2) It tends to overstate the univocality of berith. You’ll often find a discussion about the definition of berith, and then by association diatheke, though the theological reality of the Greek term is dependent on the Hebrew. These, though, have a tendency to attempt to collapse all covenants into one meaning, usually the one involving God. More recent renditions are better regarding this due to better method, but I still think there is an underlying problem because this point is related to (1).
3) It has to extrapolate into things that the Scriptures don’t explicitly say. Whilst comparisons may be drawn with the Trinity, the Bible is fairly adamant that the Father is God, Jesus is God, and the Spirit is God, and it’s fairly important to salvation that they all be God and not three gods. On the other hand, the biblical evidence for a covenant of redemption is circumstantial and marginal, and the biblical evidence for a pre-fall Adamic covenant is also circumstantial, and also, I believe that the functions of both in systematic theology can be generated by resorting to different systematic formulations. Also, I do not believe anyone has not been saved by denying a covenant with Adam, whereas denying that Jesus is God would be a fairly definite indicator of impending eternal damnation.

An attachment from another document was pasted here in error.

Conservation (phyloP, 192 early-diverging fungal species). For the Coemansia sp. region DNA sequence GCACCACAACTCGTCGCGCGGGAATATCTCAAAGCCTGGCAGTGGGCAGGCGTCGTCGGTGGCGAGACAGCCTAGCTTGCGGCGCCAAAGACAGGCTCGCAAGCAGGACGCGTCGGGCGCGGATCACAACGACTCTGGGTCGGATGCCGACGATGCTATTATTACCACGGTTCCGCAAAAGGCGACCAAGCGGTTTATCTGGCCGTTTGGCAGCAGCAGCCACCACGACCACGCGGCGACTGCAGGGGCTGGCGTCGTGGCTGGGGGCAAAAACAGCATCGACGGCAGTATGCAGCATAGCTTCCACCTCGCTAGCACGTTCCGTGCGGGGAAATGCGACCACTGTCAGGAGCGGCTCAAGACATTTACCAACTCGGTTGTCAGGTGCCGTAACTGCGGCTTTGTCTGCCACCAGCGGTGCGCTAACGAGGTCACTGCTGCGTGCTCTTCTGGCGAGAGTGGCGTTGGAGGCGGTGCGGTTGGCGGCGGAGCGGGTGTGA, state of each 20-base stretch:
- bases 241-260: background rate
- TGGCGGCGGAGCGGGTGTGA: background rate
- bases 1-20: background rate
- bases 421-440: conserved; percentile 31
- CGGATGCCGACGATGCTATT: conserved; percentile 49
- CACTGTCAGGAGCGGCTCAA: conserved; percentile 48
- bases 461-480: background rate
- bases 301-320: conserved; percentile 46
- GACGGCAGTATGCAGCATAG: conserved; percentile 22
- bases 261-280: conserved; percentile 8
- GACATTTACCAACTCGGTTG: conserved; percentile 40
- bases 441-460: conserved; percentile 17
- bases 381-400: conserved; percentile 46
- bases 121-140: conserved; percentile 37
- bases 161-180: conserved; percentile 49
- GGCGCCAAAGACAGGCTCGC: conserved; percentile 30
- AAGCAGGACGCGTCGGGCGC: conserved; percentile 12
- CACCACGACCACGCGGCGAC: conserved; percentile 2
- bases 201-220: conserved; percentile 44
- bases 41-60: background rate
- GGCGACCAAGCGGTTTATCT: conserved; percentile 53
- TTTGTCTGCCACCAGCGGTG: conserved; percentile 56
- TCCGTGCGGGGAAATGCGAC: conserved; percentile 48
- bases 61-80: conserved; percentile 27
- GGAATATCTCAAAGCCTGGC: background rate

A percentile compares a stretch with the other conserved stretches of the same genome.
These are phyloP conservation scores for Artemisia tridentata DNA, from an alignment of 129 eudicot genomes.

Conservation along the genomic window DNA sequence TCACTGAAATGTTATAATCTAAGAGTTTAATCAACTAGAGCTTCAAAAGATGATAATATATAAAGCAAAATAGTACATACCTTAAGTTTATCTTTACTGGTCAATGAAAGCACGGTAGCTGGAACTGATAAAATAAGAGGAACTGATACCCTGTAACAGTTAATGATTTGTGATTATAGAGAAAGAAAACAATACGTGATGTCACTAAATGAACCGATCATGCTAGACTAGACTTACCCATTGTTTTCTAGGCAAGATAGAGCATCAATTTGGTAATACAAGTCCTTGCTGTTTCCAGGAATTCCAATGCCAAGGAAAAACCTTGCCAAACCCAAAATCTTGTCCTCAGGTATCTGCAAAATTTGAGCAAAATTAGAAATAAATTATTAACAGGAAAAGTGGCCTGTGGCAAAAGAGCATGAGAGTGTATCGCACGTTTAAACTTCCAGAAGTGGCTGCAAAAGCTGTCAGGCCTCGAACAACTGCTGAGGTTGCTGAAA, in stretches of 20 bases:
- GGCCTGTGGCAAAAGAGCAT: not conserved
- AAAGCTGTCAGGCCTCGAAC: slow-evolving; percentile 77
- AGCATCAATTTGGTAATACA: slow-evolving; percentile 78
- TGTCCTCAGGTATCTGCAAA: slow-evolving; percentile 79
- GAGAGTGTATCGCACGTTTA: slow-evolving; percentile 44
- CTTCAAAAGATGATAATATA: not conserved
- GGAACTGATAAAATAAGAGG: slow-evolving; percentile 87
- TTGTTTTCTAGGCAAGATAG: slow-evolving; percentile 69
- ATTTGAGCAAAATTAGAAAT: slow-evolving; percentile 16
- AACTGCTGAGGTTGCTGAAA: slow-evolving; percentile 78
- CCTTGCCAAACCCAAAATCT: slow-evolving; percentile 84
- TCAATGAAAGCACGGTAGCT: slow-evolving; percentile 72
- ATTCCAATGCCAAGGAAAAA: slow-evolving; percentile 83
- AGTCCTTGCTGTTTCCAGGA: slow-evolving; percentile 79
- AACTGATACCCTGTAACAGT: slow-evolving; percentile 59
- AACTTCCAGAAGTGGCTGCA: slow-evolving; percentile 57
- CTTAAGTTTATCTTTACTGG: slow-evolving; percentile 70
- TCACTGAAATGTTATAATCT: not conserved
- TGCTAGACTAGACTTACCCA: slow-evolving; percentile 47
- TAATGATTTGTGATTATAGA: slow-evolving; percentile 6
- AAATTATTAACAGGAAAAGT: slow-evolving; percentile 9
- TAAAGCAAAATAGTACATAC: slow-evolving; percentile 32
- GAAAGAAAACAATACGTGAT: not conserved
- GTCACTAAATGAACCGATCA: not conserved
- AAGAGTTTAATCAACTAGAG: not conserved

4) Covenant is often not front-and-centre in the NT. Yes, it is there, assumed, in the background, but the many books on covenant that have been weak on the New Testament attest something to the reality of this. In my opinion, making covenant the centre of the biblical hermeneutic is to mistake the instrument for the thing that is being ‘instrumentated’. Covenant, I believe, is the instrument through which God enacts his purposes, but it is not the purposes in and of itself. Rather, it points to the development of the kingdom situation of God as king among a people of his own who worship him freely and truth in a redeemed creation. The biblical covenants are important because they are geared to bringing this about, either in type or in promise.

I don’t know why there are people who might hold on to Reformed covenant theology with quite an amount of passion. But like Goldsworthy’s setup, it too requires additional work. There are plenty of good evangelical biblical scholars who don’t operate with it and are also not dispensational or new covenant theologians. Even in America, you just need to think of those who work at Trinity, like D.A. Carson.